The dial follows the original layout, and the printing is crisp and clear, making it supremely legible. For reading the time in low light conditions the hour markers and hands have been given a very healthy amount of Superluminova BGW9 lume. In fact when fully charged it glows like a goddamn lamp, as any good homage to a military diver should!
I think one change I’d have like to have seen is for the date window frame to have rounded edges like the original, and for the window itself to have bevelled edges. It’s an extra detail that would have really lifted the design of the watch in my opinion.
The hands are fairly similar to the originals, but all are polished instead of the second hand being white. I think this would have added another flourish of detail to the design, but the hands are well executed despite this, and easy to read.
The watch is powered by the well-regarded Miyota 9015 automatic movement, a firm favourite amongst watch enthusiasts and micro-brands alike. It’s not hard to see why. The twenty-four jewelled movement is slim, thus keeping the case thickness down, has hand winding and hacking seconds features and has a beat rate of 28,800 vibrations per hour which gives the seconds hand a very smooth sweep. Coupled with Miyota’s trusted reputation for quality it’s a winner of a movement. For those interested, the last time I checked mine was running at about +3 seconds per day, which is damn good for an unregulated movement.
The Estoril came with a five-striped black/blue and grey NATO strap. I believe Maria who runs Borealis explained on their forum that this was a decision made to keep costs down, as it would have meant designing a new bracelet to fit onto the case. That said, with the latest limited run for the Divers Watches Facebook Group Borealis now offer a steel bracelet you can buy separately. Also, many owners of the first Estoril have found good aftermarket bracelets from third parties.
Personally I like NATO straps, and I think that the original NATO supplied is of reasonable quality. On the one hand, the nylon is nice and thick and doesn’t move or slip when you are wearing the watch. Plus the brushed metal keepers and buckle are nice and thick with one engraved “Borealis.” However I found that if anything, it is too thick. The weave isn’t tight enough, so the edges of the strap aren’t clean lines, and it frays quite easily at the strap holes. It’s actually so thick that it is a struggle to undo it from the keepers. On the flip side it means if you’re using it as a tool watch, it’s not going anywhere! Plus the lugs are drilled (a nice touch) for those who want to change the strap over. These days I wear it on a blue Phenomenato strap, which is a perfect colour match and an amazing quality strap. (Review to follow!)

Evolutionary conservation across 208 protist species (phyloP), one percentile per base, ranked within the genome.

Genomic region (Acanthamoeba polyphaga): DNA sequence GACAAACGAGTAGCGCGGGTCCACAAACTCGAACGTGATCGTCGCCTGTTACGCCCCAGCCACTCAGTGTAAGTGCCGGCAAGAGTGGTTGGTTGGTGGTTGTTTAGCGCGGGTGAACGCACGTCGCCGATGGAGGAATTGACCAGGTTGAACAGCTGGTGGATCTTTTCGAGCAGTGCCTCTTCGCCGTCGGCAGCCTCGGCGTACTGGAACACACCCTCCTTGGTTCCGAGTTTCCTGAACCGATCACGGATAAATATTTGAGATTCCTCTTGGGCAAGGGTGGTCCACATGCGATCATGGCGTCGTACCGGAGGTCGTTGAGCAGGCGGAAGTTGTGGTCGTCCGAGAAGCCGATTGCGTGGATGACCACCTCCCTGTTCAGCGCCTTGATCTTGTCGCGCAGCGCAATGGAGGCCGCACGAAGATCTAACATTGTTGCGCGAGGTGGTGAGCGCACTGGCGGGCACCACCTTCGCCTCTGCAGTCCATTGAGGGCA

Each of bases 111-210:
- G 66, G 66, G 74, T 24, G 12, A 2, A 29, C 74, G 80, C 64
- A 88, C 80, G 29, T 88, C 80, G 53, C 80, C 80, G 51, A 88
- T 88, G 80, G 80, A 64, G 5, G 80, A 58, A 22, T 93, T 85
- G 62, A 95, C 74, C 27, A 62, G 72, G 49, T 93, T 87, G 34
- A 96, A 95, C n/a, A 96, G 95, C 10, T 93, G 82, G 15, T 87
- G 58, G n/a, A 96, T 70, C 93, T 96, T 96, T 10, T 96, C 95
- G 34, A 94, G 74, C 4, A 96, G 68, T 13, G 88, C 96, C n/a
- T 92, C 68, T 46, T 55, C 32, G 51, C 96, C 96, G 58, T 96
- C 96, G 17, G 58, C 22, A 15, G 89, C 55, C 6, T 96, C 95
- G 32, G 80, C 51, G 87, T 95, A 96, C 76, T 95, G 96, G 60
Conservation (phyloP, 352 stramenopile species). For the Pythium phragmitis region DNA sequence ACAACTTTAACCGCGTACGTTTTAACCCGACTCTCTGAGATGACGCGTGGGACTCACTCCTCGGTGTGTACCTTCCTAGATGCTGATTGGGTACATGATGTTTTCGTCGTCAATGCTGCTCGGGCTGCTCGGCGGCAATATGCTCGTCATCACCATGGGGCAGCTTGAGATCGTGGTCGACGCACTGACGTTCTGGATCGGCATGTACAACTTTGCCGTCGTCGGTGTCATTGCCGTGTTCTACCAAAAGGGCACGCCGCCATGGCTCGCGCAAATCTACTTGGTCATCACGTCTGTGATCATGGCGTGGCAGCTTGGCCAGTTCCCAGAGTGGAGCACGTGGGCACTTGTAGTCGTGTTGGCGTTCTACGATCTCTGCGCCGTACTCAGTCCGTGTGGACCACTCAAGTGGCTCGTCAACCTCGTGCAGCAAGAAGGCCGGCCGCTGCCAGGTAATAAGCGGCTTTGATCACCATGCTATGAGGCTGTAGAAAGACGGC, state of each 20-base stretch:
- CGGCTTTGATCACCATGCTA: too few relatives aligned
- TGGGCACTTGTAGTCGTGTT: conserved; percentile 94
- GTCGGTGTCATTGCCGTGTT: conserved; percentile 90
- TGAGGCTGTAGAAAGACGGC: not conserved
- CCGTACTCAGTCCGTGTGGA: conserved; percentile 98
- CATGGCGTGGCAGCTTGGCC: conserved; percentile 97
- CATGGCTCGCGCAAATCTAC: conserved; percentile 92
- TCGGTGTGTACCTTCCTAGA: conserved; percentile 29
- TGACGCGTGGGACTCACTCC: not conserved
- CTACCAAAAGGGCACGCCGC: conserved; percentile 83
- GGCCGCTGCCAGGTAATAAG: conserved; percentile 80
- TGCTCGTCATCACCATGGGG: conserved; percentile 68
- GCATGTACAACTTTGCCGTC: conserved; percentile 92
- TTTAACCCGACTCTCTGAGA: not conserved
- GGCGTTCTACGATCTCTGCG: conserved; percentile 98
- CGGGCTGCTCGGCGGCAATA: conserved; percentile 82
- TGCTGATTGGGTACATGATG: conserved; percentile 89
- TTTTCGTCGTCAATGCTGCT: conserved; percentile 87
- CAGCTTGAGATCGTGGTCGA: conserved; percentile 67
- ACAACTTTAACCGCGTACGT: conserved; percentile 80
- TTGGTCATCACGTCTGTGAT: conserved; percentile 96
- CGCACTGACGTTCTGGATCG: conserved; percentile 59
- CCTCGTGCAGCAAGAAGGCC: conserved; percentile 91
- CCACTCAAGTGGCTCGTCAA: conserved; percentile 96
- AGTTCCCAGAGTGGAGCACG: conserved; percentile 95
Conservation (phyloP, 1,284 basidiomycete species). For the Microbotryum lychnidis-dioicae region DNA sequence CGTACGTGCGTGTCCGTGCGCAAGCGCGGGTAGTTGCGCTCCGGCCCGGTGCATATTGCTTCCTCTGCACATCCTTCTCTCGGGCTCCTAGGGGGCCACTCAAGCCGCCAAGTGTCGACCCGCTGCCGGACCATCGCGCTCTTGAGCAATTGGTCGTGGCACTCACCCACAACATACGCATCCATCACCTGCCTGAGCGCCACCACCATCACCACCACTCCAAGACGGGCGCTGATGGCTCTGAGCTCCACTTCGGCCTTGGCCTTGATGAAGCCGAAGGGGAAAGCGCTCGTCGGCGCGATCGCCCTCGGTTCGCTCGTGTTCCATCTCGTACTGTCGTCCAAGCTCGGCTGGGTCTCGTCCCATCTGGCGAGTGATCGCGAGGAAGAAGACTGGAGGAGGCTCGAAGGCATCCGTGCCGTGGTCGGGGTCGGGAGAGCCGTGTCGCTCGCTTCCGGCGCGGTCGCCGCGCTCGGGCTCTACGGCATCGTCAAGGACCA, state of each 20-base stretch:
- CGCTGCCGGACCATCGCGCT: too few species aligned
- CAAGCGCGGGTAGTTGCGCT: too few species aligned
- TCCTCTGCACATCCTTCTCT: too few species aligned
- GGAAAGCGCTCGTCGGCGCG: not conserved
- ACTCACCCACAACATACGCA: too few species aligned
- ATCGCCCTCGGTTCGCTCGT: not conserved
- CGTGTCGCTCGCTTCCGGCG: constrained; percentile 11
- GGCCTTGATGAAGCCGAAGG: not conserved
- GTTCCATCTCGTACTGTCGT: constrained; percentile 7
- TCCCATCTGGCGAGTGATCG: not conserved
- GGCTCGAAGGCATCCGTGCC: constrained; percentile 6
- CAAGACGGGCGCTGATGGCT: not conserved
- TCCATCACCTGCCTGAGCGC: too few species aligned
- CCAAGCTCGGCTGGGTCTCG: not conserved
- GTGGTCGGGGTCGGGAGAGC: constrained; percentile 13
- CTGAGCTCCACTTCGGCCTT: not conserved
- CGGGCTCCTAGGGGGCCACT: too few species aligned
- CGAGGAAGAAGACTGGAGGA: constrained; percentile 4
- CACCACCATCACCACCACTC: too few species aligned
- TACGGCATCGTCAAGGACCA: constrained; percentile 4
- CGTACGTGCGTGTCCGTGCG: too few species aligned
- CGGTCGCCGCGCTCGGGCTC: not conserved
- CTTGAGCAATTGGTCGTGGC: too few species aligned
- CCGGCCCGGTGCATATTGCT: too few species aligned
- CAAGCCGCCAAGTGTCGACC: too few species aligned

Pricing-wise you can pick up an Estoril for between £350-400 on Ebay. That makes this a bargain when it comes to bang for your buck, though as I a fan of the Estoril I may be a tiny bit biased. (Just a bit.) Sure, it’s not the Omega, and some may criticise the fact that it isn’t an original design. However, given the prices of SM300’s and their age, I don’t think anybody can be blamed for liking the Estoril, especially when it nails the looks of the Omega. Furthermore, taking into account the quality of the craftsmanship, the materials used, and the overall look and specs of the watch, I think any critic will be fighting a losing battle by not admitting that it represents excellent value for money. For a 300m WR automatic diver that’s under £500 you simply can’t ask for more, and I think Borealis have done well to produce watch that in my opinion can stand up against more expensive competition.
Long story short, unless you want to be really, really nitpicky (or just a buzzkill) the Estoril’s is a quality timepiece that looks every bit as good as the watch it is based on.
If you’d like to check out Borealis’ current selection of watches, you can visit their website here.